Letter: Consensus is not science; science is a way of thinking
A recent letter to the editor asserted “There is a scientific consensus on climate change.” The late Michael Crichton, MD, author, film producer, refutes this notion saying, “Historically, the claim of consensus has been the first refuge of scoundrels; it is a way to avoid debate by claiming that the matter is already settled. Whenever you hear the consensus of scientists agrees on something or other, reach for your wallet, because you’re being had. Let’s be clear: the work of science has nothing whatever to do with consensus. Consensus is the business of politics. Science, on the contrary, requires only one investigator who happens to be right, which means that he or she has results that are verifiable by reference to the real world. In science consensus is irrelevant. What is relevant is reproducible results. The greatest scientists in history are great precisely because they broke with the consensus. There is no such thing as consensus science. If it’s consensus, it isn’t science. If it’s science, it isn’t consensus. Period.”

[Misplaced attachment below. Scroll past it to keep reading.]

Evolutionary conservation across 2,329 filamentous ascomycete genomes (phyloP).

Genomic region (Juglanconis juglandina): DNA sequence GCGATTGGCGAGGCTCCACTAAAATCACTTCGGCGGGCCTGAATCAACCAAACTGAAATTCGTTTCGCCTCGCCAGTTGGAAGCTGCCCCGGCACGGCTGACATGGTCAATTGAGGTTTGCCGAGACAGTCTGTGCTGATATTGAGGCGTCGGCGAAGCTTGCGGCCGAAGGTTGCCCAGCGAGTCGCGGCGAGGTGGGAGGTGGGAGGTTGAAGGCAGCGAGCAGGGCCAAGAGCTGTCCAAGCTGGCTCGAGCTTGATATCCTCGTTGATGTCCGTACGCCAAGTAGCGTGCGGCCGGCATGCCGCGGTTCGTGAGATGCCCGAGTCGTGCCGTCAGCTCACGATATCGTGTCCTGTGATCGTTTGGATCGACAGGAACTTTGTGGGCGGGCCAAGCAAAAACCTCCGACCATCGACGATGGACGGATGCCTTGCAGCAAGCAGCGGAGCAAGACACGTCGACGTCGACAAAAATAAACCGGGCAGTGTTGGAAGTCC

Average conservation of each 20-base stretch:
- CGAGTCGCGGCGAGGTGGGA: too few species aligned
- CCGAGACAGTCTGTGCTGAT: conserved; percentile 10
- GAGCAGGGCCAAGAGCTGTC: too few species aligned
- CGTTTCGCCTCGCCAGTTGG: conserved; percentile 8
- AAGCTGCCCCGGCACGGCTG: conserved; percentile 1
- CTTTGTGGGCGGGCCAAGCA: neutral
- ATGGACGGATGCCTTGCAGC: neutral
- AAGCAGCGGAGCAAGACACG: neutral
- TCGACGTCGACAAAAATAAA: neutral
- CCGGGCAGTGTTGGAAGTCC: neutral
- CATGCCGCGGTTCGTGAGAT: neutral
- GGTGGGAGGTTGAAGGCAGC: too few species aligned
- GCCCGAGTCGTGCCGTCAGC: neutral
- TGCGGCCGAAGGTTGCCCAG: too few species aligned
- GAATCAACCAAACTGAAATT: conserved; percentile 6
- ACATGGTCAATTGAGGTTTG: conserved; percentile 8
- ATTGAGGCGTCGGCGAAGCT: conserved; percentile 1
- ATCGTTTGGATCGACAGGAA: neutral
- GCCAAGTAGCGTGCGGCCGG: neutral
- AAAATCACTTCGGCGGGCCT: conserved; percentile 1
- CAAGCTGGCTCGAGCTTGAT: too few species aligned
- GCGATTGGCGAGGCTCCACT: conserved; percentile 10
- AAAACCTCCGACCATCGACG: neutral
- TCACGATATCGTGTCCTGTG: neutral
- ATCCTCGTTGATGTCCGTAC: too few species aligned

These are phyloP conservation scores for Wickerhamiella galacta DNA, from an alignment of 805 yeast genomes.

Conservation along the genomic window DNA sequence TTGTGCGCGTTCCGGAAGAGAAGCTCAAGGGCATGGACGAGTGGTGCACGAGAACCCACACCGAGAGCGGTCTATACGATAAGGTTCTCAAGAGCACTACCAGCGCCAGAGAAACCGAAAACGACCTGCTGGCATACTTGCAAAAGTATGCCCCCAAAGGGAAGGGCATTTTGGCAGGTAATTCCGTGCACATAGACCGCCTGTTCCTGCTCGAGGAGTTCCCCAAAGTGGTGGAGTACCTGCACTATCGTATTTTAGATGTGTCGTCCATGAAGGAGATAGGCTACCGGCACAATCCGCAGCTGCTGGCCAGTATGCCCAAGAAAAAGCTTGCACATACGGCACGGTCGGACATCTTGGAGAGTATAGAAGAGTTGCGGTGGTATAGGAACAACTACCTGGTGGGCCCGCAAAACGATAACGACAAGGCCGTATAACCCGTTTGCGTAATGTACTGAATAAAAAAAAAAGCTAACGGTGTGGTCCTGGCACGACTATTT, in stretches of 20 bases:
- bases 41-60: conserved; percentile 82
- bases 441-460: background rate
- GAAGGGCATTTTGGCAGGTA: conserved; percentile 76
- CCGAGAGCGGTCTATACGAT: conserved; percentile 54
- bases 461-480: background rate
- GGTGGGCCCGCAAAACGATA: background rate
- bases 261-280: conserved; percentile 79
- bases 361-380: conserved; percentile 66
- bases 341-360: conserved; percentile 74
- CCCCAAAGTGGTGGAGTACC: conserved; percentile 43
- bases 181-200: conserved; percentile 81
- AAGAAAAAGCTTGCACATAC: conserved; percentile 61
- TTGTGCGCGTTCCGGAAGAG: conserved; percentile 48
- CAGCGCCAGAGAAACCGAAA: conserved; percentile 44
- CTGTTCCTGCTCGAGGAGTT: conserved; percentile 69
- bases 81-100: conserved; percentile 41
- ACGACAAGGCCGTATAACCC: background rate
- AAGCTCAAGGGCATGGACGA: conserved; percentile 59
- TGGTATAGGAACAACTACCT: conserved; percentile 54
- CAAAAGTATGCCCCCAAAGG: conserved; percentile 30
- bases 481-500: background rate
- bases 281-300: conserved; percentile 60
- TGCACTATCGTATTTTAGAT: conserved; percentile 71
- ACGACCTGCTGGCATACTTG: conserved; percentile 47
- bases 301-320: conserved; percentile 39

The late Carl Sagan, in an interview granted to Charlie Rose in May of 1996 warned of two dangers: “One is that we’ve arranged a society based on science and technology in which nobody understands anything about science and technology, and this combustible mixture of ignorance and power, sooner or later, is going to blow up in our faces. I mean, who is running the science and technology in a democracy if the people don’t know anything about it? And the second reason that I’m worried about this is that science is more than a body of knowledge. It’s a way of thinking. A way of skeptically interrogating the universe with a fine understanding of human fallibility. If we are not able to ask skeptical questions, to interrogate those who tell us that something is true, to be skeptical of those in authority, then we’re up for grabs for the next charlatan — political or religious — who comes ambling along.”
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